Posted by Gary Schwitzer in Health care journalism
It is ironic that within a week after reading Dan Fagin’s book, “Toms River: A Story of Science and Salvation,” I saw a TV replay of the movie, “A Civil Action,” starring Jon Travolta, cast as Jan Schlichtmann, the lawyer who represented families in the Woburn, Massachusetts lawsuit brought by the families of children with cancer they blamed on companies dumping toxic waste.
The Woburn and Toms River stories are connected in several ways. Schlichtmann became involved in a suit brought by Toms River, NJ families as well. Different town. Very similar links between industrial toxic waste and clusters of cancers. As a cancer-cluster-researcher in Fagin’s book points out, “With so few residential cancer clusters fully investigated, no one should be surprised that just two scientifically credible studies – in Woburn and Toms River – have found a likely environmental cause.”
Neither story ends happily.
Until I read Fagin’s book, the only thing I knew about Toms River was my recollection of that town’s team winning the Little League World Series years ago.
But while some Toms River kids were winning baseball titles, others were dying.
Fagin’s book burns into your brain a powerful, painful picture that should not be forgotten. In his concluding chapter, he writes:
“So, what was it, really? Was the Toms River childhood cancer cluster a mirage, an aberration, or a warning? Was it a consequence of nothing but a stunningly bad run of luck, like rolling snake eyes six times in a row? Or was it the product of pollution so horrendous and governmental neglect so extreme that the combination has never been replicated anywhere but Woburn? And what about the third possibility…that a public health catastrophe is an effect so strong that even an epidemiological study can detect it? Could it be that the only unique thing about the Toms River and Woburn clusters is that anyone managed to recognize them?”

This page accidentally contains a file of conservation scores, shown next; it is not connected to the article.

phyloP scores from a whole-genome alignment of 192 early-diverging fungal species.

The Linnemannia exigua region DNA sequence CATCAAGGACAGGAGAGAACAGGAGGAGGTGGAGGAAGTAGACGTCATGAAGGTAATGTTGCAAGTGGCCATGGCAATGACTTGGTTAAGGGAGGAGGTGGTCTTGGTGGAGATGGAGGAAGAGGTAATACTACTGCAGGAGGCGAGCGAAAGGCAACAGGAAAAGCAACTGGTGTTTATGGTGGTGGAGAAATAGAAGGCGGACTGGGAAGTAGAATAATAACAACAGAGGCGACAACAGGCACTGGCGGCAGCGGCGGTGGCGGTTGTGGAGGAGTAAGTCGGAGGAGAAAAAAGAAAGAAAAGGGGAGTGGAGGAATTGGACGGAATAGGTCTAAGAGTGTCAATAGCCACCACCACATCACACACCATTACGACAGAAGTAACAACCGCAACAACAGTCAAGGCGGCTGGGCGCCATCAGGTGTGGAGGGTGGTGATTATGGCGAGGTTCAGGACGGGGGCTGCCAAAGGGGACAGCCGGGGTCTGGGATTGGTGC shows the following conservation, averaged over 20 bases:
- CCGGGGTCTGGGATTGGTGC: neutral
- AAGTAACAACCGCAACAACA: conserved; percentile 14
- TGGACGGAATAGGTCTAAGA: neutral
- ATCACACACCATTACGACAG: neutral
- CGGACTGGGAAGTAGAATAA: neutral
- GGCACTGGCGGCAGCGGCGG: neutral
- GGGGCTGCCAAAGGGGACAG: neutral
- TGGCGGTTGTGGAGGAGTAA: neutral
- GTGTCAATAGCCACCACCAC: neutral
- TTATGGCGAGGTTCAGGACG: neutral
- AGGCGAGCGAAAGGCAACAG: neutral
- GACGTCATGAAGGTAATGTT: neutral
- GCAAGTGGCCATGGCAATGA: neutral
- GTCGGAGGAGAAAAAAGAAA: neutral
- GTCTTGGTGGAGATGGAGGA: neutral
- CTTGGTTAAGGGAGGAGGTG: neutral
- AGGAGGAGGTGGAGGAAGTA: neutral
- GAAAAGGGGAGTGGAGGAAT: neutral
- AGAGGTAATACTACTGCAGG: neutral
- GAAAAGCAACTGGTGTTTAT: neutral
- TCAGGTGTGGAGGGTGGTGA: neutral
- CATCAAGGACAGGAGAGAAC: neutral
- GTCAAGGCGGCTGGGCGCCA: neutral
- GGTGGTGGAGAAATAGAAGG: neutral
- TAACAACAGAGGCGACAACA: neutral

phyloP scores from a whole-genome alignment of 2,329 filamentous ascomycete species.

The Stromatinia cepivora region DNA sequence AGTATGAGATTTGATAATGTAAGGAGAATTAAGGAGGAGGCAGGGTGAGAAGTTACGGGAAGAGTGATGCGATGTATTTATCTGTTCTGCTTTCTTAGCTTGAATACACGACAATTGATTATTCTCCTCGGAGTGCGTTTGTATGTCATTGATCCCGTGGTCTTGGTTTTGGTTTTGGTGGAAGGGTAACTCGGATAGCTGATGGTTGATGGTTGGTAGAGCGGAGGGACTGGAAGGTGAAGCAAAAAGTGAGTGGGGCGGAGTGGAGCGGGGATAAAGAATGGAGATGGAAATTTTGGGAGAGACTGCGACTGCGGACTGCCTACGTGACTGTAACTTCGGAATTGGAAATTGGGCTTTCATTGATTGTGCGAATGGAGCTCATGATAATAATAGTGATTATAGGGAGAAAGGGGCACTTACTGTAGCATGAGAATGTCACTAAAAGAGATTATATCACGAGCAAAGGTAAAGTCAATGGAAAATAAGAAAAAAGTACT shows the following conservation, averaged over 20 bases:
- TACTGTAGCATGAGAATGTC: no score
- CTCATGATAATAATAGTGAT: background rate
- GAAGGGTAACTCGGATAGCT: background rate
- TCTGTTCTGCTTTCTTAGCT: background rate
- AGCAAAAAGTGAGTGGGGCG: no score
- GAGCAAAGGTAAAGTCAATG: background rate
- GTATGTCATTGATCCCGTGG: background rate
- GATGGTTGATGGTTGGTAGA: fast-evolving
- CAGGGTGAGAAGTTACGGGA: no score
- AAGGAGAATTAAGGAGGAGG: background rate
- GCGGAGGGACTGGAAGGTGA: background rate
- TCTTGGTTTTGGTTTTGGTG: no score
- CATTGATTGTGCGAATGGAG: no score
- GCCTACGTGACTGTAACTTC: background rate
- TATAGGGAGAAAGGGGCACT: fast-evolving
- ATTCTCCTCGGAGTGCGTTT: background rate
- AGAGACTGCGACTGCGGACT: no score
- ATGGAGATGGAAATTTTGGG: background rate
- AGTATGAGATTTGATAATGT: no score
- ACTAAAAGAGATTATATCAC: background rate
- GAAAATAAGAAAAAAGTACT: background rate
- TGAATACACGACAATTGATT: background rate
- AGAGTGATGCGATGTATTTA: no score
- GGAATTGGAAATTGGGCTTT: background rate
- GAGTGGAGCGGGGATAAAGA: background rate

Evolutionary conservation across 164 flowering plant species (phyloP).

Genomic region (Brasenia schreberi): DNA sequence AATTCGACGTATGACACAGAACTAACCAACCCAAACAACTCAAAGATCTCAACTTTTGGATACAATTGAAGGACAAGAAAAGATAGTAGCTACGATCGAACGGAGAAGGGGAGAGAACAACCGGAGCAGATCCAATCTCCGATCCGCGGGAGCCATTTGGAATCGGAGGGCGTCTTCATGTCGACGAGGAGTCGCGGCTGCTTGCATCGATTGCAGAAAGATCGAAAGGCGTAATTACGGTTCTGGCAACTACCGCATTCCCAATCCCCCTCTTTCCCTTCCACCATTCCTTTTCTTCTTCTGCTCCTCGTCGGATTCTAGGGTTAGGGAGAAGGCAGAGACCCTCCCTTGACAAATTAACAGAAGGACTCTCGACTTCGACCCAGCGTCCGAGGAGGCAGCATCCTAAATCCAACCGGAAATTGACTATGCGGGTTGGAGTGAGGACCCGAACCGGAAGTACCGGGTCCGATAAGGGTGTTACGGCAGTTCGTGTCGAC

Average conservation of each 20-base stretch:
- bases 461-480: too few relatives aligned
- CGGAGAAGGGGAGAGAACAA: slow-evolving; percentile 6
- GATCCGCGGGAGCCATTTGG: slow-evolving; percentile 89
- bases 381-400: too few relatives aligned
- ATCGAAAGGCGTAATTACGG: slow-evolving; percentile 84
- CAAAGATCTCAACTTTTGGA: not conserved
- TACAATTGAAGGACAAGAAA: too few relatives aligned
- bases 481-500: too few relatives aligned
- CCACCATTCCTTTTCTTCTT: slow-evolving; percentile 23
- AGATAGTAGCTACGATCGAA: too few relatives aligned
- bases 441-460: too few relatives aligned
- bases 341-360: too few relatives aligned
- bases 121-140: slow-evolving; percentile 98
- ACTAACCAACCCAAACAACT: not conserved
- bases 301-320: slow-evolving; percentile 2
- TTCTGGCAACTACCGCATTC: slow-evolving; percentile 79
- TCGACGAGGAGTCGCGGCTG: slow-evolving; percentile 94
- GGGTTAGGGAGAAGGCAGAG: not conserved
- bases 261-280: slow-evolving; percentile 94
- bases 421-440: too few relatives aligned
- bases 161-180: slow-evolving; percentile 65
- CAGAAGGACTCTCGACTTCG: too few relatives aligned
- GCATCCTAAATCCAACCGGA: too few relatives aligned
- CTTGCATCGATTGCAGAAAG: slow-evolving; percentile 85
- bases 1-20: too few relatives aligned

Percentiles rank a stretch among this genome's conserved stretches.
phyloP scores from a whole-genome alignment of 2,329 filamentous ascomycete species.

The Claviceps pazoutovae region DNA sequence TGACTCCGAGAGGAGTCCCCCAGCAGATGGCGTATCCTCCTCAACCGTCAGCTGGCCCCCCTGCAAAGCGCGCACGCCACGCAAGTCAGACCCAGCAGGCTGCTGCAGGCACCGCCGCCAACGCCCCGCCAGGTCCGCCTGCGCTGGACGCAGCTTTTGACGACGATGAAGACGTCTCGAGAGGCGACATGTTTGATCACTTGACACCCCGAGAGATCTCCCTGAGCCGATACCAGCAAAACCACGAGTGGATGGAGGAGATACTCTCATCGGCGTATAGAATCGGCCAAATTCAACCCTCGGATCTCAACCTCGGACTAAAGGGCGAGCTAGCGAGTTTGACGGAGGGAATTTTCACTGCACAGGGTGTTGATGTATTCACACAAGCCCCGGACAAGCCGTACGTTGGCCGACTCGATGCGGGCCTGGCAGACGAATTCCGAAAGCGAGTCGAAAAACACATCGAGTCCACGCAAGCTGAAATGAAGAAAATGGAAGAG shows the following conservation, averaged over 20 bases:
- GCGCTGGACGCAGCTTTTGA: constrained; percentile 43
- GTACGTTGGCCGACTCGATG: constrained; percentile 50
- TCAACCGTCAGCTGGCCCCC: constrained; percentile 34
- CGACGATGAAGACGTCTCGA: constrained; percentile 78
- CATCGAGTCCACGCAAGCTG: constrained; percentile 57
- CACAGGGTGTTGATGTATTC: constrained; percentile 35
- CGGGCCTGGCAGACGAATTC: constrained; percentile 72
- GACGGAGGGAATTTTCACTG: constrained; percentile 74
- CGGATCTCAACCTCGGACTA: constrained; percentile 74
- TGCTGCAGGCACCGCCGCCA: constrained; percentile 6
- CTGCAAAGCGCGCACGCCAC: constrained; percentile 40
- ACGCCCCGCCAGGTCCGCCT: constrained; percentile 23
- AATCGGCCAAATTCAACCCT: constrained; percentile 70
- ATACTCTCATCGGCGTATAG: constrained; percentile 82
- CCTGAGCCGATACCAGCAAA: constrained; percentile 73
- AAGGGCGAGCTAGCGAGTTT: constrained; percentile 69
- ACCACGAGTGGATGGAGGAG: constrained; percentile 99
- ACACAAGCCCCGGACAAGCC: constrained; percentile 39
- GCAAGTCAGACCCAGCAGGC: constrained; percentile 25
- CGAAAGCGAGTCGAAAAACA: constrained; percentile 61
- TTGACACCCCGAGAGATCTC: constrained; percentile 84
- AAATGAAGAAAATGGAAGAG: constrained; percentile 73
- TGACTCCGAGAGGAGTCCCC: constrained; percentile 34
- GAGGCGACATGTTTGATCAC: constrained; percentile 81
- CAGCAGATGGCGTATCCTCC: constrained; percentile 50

The legacy of Toms River?
“It was hard to imagine a similar set of circumstances occurring elsewhere, and even harder to imagine that a government agency would ever again willingly embark on an investigative process that in Toms River took almost six years, cost well over $10 million, and embarrassed a boatload of public officials on the way to its deeply unsettling conclusion. In that sense, lawyer Jan Schlichtmann’s bold prediction that the Toms River epidemiological studies and legal settlement would “impact public health and environmental policy-making for a very, very long time” has turned out to be correct, but not in the way he expected or wanted. The chief legacy of Toms River instead has been to solidify governmental opposition to conducting any more Toms River-style investigations. And because only governments have unimpeded access to cancer registry information (due to privacy concerns), if public agencies do not investigate clusters, then no one will.”
I’m rarely a can’t-put-this-down kind of book reader. But I was with this book. The narrative, the history, the epidemiology, the explanation of chemistry – it was a masterful work of journalism.
The New York Times book review called it “surely a new classic of science reporting.”
Fagin talked about the Toms River story in this video.
Websites such as Ocean of Love for Children With Cancer and T.E.A.C.H. (Toxic Environment Affects Children’s Health) are evidence of how the story has not ended for the families of Toms River.
If you don’t recall “A Civil Action,” let this trailer refresh your memory.
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